Atos v. Sapient Canada

In 2006, Enbridge Gas decided to amalgamate its numerous data into a single Systems, Applications and Products (SAP) system. The prime contractor for the project was the defendant, Sapient Canada Inc., which in turn subcontracted both the application management support services and the document conversion parts of the implementation of the software to Siemens Canada Limited. The plaintiffs, Atos IT Solutions and Services GMBH and Atos Inc., are successor entities to Siemens Austria and Siemens Canada respectively.

Siemens Canada was initially subcontracted to provide only application support services (“AS Services”) for the SAP system’s new users once the system was in place, but was later agreed to do data conversion work on the project in addition to the AS services work. The data conversion agreement was less lucrative than the AS services agreement, and the project involved extensive planning and implementation. The installation of the software began in 2007 and was completed in 2009, five months behind schedule.
Siemens faced  challenges in meeting its deadlines for the data conversion, and by May 2009 Sapient insisted on taking over management of the data conversion track, following which progress generally improved.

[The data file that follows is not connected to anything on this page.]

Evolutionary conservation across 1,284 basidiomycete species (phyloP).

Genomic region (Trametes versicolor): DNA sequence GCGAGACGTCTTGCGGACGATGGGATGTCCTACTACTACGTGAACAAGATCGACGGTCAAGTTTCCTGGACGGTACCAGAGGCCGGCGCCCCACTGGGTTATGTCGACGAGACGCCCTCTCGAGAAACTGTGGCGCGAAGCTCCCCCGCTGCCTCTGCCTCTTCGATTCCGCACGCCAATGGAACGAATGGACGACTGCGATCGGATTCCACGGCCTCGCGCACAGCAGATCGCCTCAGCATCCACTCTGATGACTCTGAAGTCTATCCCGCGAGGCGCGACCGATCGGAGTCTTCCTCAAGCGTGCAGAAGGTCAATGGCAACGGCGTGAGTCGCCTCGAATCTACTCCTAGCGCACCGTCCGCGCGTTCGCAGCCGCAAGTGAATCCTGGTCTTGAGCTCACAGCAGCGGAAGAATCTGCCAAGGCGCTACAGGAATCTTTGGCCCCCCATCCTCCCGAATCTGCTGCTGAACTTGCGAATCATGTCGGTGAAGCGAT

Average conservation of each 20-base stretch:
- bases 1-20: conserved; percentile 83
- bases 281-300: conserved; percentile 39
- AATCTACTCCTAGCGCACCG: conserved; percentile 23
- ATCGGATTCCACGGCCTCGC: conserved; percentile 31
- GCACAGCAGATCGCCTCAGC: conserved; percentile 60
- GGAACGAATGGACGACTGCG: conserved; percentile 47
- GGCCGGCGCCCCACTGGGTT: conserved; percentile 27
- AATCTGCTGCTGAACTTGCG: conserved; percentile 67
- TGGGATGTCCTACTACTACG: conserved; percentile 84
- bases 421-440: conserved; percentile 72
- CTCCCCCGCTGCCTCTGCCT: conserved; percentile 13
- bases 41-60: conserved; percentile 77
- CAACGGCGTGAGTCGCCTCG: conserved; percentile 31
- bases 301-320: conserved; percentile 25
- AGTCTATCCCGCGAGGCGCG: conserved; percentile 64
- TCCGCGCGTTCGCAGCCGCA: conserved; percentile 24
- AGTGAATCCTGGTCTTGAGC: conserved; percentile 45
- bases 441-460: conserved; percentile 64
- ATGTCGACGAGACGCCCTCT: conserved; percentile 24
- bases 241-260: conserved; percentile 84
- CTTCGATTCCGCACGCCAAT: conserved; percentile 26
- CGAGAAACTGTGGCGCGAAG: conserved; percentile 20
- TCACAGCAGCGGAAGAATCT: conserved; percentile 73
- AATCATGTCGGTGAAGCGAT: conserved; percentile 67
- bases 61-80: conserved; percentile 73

Nevertheless, on June 29, 2009, Sapient delivered a letter to Siemens terminating the subcontract on the basis that Siemens had materially breached its obligations to perform data conversion work, and that the 30-day cure period of the contract did not apply because the breach could not be cured. Sapient terminated not only the data conversion contract but the AS Services contract as well, despite no breach of that contract being alleged.

In 2015 the case proceeded to a five-week trial before the Ontario Superior Court of Justice, where Siemens was eventually successful in recovering approximately $5.5 million in damages. The court was tasked with deciding whether Sapient had breached the subcontract through its termination of both the data conversion and AS Services agreements in June 2009, and had to determine whether Siemens’ alleged breach was “material” such that termination was warranted under the subcontract.